Is it possible that there ever was a time when we didn’t know who Jack Nicholson was? We first saw him in Peter Fonda and Dennis Hopper’s “Easy Rider,” in what I still consider Jack’s funniest role, that of a troubled, ACLU lawyer, drunk and local trouble maker. He was hilarious. And then we forgot about him.

Then in 1970 up he pops in a 360 degree turn, in Bob Rafelson’s “Five Easy Pieces,” the story of a man caught between two worlds, as Bobby Dupea, an oil rigger out on the hot, dusty moonscape of a California field.

Even though he moves easily amongst the beer drinking, hamburger chomping, trailer-park day workers, there is something about Bobby that doesn’t fit. Going in without reading a single review, we thought we were going to see a remake of an old Clark Gable movie, full of spit, fist fights and black gold. The title didn’t make any sense, but it was a hot day and the theater was cool, and there was that guy from “Easy Rider,” only it wasn’t that guy. It wasn’t that cackling drunken clown in the white suit, this was somebody else. This was an actor, and that was the birth of a legend, of “The Jack.” By the time we found out that his real name was Bobby Eroica Dupea, we were convinced that something good was up.

We watched Bobby Dupea work his job, spend his nights in diners and beer halls, sleeping and sparring with Rayette, a puffy-lipped, big-haired diner waitress (a delightful Karen Black, who nails the part to the wall), who adores him and wants to be Tammy Wynette and “stand by her man.”

But Bobby’s days are filled with dirty air and good old boy chatter with his mates, and especially Elton (a wonderful Billy Green Bush) who one day slaps him in the face with some news that Elton thinks is good. Bobby’s girl is pregnant, and Bobby is red-faced mad. He walks out on her and starts fooling around with a local slut.

One day, out of the blue, Bobby meets up with his sister (Lois Smith) and hears that his father has had a stroke, and that it’s time that he return home to heal old wounds. What wounds? This then is the story of Bobby Dupea.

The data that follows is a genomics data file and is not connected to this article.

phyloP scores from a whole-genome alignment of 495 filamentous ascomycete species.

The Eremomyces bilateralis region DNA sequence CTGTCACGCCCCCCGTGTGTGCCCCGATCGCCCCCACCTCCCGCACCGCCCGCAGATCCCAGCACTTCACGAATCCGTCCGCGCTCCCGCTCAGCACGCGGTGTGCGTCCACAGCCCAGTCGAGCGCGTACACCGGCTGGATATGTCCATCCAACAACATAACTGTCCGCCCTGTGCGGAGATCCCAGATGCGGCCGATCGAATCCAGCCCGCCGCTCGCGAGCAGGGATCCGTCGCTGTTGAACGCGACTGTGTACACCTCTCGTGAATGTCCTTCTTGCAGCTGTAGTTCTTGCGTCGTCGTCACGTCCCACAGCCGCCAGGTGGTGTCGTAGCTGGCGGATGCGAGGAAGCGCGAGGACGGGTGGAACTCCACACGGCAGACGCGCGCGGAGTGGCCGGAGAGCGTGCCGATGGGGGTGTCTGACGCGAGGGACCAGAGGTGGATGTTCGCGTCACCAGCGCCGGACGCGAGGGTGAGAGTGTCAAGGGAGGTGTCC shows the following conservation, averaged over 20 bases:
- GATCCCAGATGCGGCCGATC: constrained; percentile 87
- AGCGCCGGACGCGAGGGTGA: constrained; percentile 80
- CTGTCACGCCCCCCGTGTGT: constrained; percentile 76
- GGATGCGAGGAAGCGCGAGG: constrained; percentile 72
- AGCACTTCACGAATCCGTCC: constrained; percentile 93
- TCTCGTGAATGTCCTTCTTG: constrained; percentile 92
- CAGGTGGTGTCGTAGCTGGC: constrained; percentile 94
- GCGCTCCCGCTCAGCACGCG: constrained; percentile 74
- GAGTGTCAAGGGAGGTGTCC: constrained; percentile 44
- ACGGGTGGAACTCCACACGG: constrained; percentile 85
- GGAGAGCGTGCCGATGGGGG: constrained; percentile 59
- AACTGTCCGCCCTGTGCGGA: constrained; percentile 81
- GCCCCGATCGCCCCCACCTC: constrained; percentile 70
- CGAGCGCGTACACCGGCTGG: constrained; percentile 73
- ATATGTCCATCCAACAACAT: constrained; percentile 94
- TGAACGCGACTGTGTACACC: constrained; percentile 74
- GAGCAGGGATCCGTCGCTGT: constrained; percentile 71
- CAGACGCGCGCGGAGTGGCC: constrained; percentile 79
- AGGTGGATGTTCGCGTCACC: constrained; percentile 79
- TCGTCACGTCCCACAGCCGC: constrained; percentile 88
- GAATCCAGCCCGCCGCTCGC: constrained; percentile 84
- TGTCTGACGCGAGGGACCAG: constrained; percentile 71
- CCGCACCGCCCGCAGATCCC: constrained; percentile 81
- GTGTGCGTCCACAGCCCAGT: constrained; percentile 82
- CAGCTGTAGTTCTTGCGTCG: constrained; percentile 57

Home is a fog-drenched island out in the middle of Washington state’s Puget Sound, and the road trip to getting there provides us with some of writer Carole Eastman’s best scenes. Touched with a microscopic bit of guilt, Bobby takes Rayette along, and somewhere on the road, they pick up a couple of roaming hippie girls.

The group stops in at a diner and it is here where the famous “Chicken-sal-sand” scene takes place. Jack asks for a complicated combo order that the waitress (a marvelous Lorna Thayer) tries to reduce to dumpy diner-menu code. If you have not seen this famous scene, you’ve heard of it. It’s one of filmdom’s most iconic moments, and I won’t give any of it away. It seems at first to be out of place until we realize that what we’re seeing is the internal roar of Bobby’s lifelong frustration, and the long overdue eruption of his personal volcano.

At home on the island, we meet three generations of classical musicians played by a spate of first-rate actors who have now vanished from the big screen, but the echo of their presence still resonates: Lois Smith as his sister Partita, Ralph Waite as Bobby’s softer brother Carl, Sally Struthers, Susan Anspach and character actress Fannie Flagg.

It’s here on the remote island that the saga of this family of educated, classical musicians is unveiled, and that we find that Bobby was once a promising pianist.

Eastman has carved out a splendid script, and even generously allowed Nicholson to write some of his own lines.

If you pay attention and are a “Jack” fan, you can tell which scenes contain them.

Rafelson (1981’s “Postman Always Rings Twice”) smoothly moves his film along the many curves.

As well as the diner scene, there is one other famous moment when Bobby and Elton are stalled in a horn-blowing storm of a traffic jam. Bobby leaps onto a moving truck that holds a piano, and in hardhat and Levis, starts playing a flawless classical piece as the truck veers off onto the deserted plains.

Near the end of the film when Bobby rolls his mute father in his wheelchair out to the edge of the island, we see the beginning moves of whom we now know as one of our greatest film actors. His father Nicholas (William Challee) sits stone faced as Bobby, unable to find the words he seeks, breaks down.

Forty-two years later, “Five Easy Pieces” returns to the big screen in an opera house far from the oil fields and Puget Sound and Hollywood to show us what movie making and acting is all about. Don’t miss it.

Maine International Film Festival website

J.P. Devine is a former stage and screen actor.

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